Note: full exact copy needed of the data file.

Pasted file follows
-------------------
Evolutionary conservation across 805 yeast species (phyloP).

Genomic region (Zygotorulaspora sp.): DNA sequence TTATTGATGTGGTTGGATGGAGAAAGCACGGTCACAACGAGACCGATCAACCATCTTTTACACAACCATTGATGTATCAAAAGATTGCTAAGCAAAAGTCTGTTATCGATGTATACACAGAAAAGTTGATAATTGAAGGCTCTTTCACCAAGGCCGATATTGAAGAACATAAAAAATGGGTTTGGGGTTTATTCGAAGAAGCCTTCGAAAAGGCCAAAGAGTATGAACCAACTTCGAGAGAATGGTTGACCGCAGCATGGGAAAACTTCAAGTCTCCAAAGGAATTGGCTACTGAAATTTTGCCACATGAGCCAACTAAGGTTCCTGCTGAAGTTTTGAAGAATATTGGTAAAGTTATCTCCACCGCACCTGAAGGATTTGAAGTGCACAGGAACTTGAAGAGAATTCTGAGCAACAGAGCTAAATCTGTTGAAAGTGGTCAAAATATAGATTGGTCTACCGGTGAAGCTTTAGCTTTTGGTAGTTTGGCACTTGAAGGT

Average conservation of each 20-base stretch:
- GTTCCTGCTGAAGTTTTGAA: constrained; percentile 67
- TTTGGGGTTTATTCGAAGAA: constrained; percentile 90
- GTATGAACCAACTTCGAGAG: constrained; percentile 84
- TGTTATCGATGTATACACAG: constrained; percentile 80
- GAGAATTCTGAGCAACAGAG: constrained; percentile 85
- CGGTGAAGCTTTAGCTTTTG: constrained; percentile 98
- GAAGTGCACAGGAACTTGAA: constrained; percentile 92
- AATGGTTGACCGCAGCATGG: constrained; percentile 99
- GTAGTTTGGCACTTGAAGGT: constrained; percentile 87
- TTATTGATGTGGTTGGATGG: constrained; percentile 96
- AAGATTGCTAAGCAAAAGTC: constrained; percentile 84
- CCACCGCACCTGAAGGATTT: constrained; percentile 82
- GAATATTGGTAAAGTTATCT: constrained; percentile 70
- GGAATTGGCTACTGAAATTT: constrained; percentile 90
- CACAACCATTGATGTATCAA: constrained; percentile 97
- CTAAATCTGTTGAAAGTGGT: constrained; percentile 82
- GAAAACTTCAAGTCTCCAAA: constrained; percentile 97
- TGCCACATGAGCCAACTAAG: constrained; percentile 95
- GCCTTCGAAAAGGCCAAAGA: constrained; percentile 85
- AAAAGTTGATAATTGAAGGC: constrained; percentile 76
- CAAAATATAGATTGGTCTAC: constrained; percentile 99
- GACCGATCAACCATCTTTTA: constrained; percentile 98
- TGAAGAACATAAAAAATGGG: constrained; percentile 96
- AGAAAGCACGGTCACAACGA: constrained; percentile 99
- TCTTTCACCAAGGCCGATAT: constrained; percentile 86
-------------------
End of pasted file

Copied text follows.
Evolutionary conservation across 805 yeast species (phyloP).

Genomic region (Zygotorulaspora sp.): DNA sequence TTATTGATGTGGTTGGATGGAGAAAGCACGGTCACAACGAGACCGATCAACCATCTTTTACACAACCATTGATGTATCAAAAGATTGCTAAGCAAAAGTCTGTTATCGATGTATACACAGAAAAGTTGATAATTGAAGGCTCTTTCACCAAGGCCGATATTGAAGAACATAAAAAATGGGTTTGGGGTTTATTCGAAGAAGCCTTCGAAAAGGCCAAAGAGTATGAACCAACTTCGAGAGAATGGTTGACCGCAGCATGGGAAAACTTCAAGTCTCCAAAGGAATTGGCTACTGAAATTTTGCCACATGAGCCAACTAAGGTTCCTGCTGAAGTTTTGAAGAATATTGGTAAAGTTATCTCCACCGCACCTGAAGGATTTGAAGTGCACAGGAACTTGAAGAGAATTCTGAGCAACAGAGCTAAATCTGTTGAAAGTGGTCAAAATATAGATTGGTCTACCGGTGAAGCTTTAGCTTTTGGTAGTTTGGCACTTGAAGGT

Average conservation of each 20-base stretch:
- GTTCCTGCTGAAGTTTTGAA: constrained; percentile 67
- TTTGGGGTTTATTCGAAGAA: constrained; percentile 90
- GTATGAACCAACTTCGAGAG: constrained; percentile 84
- TGTTATCGATGTATACACAG: constrained; percentile 80
- GAGAATTCTGAGCAACAGAG: constrained; percentile 85
- CGGTGAAGCTTTAGCTTTTG: constrained; percentile 98
- GAAGTGCACAGGAACTTGAA: constrained; percentile 92
- AATGGTTGACCGCAGCATGG: constrained; percentile 99
- GTAGTTTGGCACTTGAAGGT: constrained; percentile 87
- TTATTGATGTGGTTGGATGG: constrained; percentile 96
- AAGATTGCTAAGCAAAAGTC: constrained; percentile 84
- CCACCGCACCTGAAGGATTT: constrained; percentile 82
- GAATATTGGTAAAGTTATCT: constrained; percentile 70
- GGAATTGGCTACTGAAATTT: constrained; percentile 90
- CACAACCATTGATGTATCAA: constrained; percentile 97
- CTAAATCTGTTGAAAGTGGT: constrained; percentile 82
- GAAAACTTCAAGTCTCCAAA: constrained; percentile 97
- TGCCACATGAGCCAACTAAG: constrained; percentile 95
- GCCTTCGAAAAGGCCAAAGA: constrained; percentile 85
- AAAAGTTGATAATTGAAGGC: constrained; percentile 76
- CAAAATATAGATTGGTCTAC: constrained; percentile 99
- GACCGATCAACCATCTTTTA: constrained; percentile 98
- TGAAGAACATAAAAAATGGG: constrained; percentile 96
- AGAAAGCACGGTCACAACGA: constrained; percentile 99
- TCTTTCACCAAGGCCGATAT: constrained; percentile 86